Bandha: (bond, arrest) is a term for the “body locks” in Hatha Yoga, treated under the heading of mudra. Specific bandhas are: Mula Bandha, contraction of the perineum. Uddiyana bandha, contraction of the abdomen into the rib cage. Jalandhara Bandha, tucking the chin close to the chest.
Yoga (Sanskrit, Pāli: yoga) is a physical, mental, and spiritual discipline originating in ancient India and found in Hinduism, Jainism, Buddhism and Sikhism.
Hatha Yoga: Physical
Yoga in its westernization and modernization has heightened the physical aspect yoga where the physically-exerting practice is usually hatha yoga, which combines asanas that exert the participant’s physical self. The therapeutic healing benefits of the physical movement of yoga is a fundamental priority of the nervous system. For this reason, focusing on and developing an awareness of physical movement allows for the mind and body to connect and be in sync. This is beneficial for humans, especially those suffering from psychological conditions such as depression and PTSD because the connectedness of mind and body allow for feelings of control and understanding of their “inner sensations” and state of being. The physical benefits of yoga are linked to the release of-endorphins and the shift caused in neurotransmitter levels linked to emotions such as dopamine and serotonin. These benefits are most likely in high-intensity practices of yoga. Lower-intensity yoga practices, which includes a majority of yoga, typically spark the “relaxation response”. This response is typified by a “physiological de-activation” of tenseness and control over one’s body.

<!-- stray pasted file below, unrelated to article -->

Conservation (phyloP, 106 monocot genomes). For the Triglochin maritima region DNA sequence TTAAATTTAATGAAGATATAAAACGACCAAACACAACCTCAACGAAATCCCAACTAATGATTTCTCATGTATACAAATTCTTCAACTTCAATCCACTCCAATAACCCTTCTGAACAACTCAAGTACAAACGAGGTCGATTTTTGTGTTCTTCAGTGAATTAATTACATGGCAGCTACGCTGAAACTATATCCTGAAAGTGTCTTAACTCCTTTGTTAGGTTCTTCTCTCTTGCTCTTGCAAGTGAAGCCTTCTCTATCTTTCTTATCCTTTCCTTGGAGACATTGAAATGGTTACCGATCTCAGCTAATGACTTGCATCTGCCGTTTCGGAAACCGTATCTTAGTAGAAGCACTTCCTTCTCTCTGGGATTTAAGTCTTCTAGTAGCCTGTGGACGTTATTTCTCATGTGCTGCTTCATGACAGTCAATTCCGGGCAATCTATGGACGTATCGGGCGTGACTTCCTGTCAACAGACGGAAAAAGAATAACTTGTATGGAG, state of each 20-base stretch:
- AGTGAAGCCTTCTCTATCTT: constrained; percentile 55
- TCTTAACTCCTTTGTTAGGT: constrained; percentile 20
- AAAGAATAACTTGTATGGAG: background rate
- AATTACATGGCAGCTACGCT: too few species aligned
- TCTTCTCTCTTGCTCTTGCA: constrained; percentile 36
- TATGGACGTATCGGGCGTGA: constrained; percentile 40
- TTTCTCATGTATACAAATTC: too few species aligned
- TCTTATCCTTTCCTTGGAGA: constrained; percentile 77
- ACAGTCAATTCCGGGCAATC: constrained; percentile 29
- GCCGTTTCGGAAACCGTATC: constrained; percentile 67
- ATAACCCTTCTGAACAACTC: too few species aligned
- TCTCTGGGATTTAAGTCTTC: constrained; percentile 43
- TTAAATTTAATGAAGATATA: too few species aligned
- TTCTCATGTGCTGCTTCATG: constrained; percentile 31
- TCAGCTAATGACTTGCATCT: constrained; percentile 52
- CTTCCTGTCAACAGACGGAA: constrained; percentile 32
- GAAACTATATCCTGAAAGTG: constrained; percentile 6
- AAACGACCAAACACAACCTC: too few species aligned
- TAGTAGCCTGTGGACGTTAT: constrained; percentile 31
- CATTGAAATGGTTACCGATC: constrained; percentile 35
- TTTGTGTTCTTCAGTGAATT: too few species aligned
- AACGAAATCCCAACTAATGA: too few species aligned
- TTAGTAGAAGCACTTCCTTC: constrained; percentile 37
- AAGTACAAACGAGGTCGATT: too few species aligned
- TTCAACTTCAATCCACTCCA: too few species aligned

Evidence indicates that yoga has some effect on lowering levels of anxiety and stress. A study on the effects of hatha yoga showed that the emphasis on breath awareness, internal centering, relaxation, and meditation enabled participants to learn to avoid mental and emotional blockages